Fall 2020 - EDUC 942 G001
Contemporary Theories and Methodologies in Mathematics Education (5)
Class Number: 2722
Delivery Method: In Person
Contemporary theories and methodologies in mathematics education will be examined and analysed. Developing an overview of mathematics education as an evolving research domain will be focal.
Theory: Contemporary theoretical frameworks will be introduced, discussed and critiqued. The focus will be on theories that describe and explain the processes of mathematical teaching and learning. A combination of original texts with contemporary applications of them will be used, with each student developing a particular area of expertise.
Methodology: Contemporary methodologies will be introduced, discussed and critiqued, and related to the epistemological and ontological assumptions underlying the.
Subject matter: A variety of mathematical topics and processes will be considered.
COURSE-LEVEL EDUCATIONAL GOALS:
The goals of this course are to (1) development an understanding of the role that theory plays in conducting research in mathematics education; (2) develop expertise regarding the philosophical assumptions of one particular theory that is of significant use in mathematics education; (3) develop an awareness of the different theories that are used in mathematics education, as well as their methodological entailments.
- Weekly reading and written/oral report on readings 30%
- Research report: Students will undertake a small study, using one of the theoretical framings discussed in class. Students may gather their own data or re-analyse existing data. Reports will be presented to the class. 30%
- Theory/Method primer: Students will develop expertise in a particular theoretical/methodological approach, consulting both original courses and applications thereof, and prepare a primer that can be shared with other graduate students in mathematics education 40%
Weekly readings will be provided by the instructor
Lave, J. and Wenger, E. Situated Learning: Legitimate Peripheral Participation. Cambridge University Press. ISBN-10: 0521423740
Lakoff, G., & Núñez, R. E. (2000). Where mathematics comes from: How the embodied mind brings mathematics into being. New York: Basic Books. ISBN-10: 0465037712
Sfard, A. (2008). Thinking as communicating: Human development, the growth of discourses and mathematizing. Cambridge University Press. ISBN-10: 0521867371.
Graduate Studies Notes:
Important dates and deadlines for graduate students are found here: http://www.sfu.ca/dean-gradstudies/current/important_dates/guidelines.html. The deadline to drop a course with a 100% refund is the end of week 2. The deadline to drop with no notation on your transcript is the end of week 3.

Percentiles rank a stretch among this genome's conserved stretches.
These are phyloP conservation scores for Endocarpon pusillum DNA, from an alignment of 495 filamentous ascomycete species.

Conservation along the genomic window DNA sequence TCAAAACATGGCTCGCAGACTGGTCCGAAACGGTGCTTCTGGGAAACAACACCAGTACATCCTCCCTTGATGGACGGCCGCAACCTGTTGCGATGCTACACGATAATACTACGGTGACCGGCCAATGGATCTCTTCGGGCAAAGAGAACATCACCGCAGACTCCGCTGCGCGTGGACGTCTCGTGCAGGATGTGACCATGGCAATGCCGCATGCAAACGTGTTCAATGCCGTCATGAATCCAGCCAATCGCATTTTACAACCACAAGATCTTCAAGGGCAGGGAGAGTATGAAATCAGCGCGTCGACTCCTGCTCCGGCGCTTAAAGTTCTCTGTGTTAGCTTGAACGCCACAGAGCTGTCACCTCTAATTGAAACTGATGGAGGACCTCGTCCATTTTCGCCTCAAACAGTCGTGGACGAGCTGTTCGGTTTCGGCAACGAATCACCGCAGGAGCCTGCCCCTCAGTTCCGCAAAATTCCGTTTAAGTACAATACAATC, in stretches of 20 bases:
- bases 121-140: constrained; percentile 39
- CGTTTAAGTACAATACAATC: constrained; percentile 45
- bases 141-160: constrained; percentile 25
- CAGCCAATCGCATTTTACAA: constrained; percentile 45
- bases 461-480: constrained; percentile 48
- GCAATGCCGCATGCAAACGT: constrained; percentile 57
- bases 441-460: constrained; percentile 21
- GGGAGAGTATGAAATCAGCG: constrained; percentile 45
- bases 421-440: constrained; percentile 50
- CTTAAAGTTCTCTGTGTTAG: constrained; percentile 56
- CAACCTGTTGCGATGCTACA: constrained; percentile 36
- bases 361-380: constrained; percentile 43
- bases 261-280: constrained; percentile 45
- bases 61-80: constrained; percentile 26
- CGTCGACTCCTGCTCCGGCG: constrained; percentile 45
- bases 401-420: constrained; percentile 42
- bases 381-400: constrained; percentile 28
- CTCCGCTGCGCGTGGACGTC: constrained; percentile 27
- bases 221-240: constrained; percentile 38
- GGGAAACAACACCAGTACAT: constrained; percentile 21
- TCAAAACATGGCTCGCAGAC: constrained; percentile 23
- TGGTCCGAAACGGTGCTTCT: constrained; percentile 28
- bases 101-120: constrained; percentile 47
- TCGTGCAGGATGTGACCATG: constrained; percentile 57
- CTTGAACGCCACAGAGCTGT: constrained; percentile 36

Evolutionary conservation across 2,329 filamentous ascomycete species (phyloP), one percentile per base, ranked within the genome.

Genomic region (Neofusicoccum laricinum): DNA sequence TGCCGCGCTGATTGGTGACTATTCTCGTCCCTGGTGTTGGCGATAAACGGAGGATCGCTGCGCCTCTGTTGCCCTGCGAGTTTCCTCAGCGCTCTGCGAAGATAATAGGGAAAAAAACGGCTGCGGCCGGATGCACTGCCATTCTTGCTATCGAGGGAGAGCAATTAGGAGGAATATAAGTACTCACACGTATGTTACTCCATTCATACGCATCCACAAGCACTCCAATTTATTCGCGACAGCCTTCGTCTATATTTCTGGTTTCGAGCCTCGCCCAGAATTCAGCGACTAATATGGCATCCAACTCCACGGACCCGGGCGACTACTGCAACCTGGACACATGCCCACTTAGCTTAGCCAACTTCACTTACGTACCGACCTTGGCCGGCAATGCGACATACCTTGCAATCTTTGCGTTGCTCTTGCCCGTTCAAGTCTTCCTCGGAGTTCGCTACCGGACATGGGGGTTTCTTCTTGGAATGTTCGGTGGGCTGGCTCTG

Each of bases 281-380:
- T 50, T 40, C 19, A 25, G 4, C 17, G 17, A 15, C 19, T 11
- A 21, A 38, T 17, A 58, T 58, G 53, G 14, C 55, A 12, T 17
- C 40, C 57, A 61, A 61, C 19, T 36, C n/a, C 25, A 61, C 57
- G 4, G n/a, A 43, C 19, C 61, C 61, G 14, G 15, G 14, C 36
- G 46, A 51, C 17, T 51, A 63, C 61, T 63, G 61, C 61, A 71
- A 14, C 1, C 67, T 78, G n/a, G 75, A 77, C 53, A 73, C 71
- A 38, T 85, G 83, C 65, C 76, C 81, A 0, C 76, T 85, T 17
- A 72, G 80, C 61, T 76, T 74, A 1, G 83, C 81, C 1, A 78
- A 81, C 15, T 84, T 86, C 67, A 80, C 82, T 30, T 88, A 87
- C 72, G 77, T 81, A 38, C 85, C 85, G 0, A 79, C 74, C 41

ACADEMIC INTEGRITY: YOUR WORK, YOUR SUCCESS
SFU’s Academic Integrity web site http://www.sfu.ca/students/academicintegrity.html is filled with information on what is meant by academic dishonesty, where you can find resources to help with your studies and the consequences of cheating. Check out the site for more information and videos that help explain the issues in plain English.
Each student is responsible for his or her conduct as it affects the University community. Academic dishonesty, in whatever form, is ultimately destructive of the values of the University. Furthermore, it is unfair and discouraging to the majority of students who pursue their studies honestly. Scholarly integrity is required of all members of the University. http://www.sfu.ca/policies/gazette/student/s10-01.html
TEACHING AT SFU IN FALL 2020
Teaching at SFU in fall 2020 will be conducted primarily through remote methods. There will be in-person course components in a few exceptional cases where this is fundamental to the educational goals of the course. Such course components will be clearly identified at registration, as will course components that will be “live” (synchronous) vs. at your own pace (asynchronous). Enrollment acknowledges that remote study may entail different modes of learning, interaction with your instructor, and ways of getting feedback on your work than may be the case for in-person classes. To ensure you can access all course materials, we recommend you have access to a computer with a microphone and camera, and the internet. In some cases your instructor may use Zoom or other means requiring a camera and microphone to invigilate exams. If proctoring software will be used, this will be confirmed in the first week of class.Students with hidden or visible disabilities who believe they may need class or exam accommodations, including in the current context of remote learning, are encouraged to register with the SFU Centre for Accessible Learning (firstname.lastname@example.org or 778-782-3112).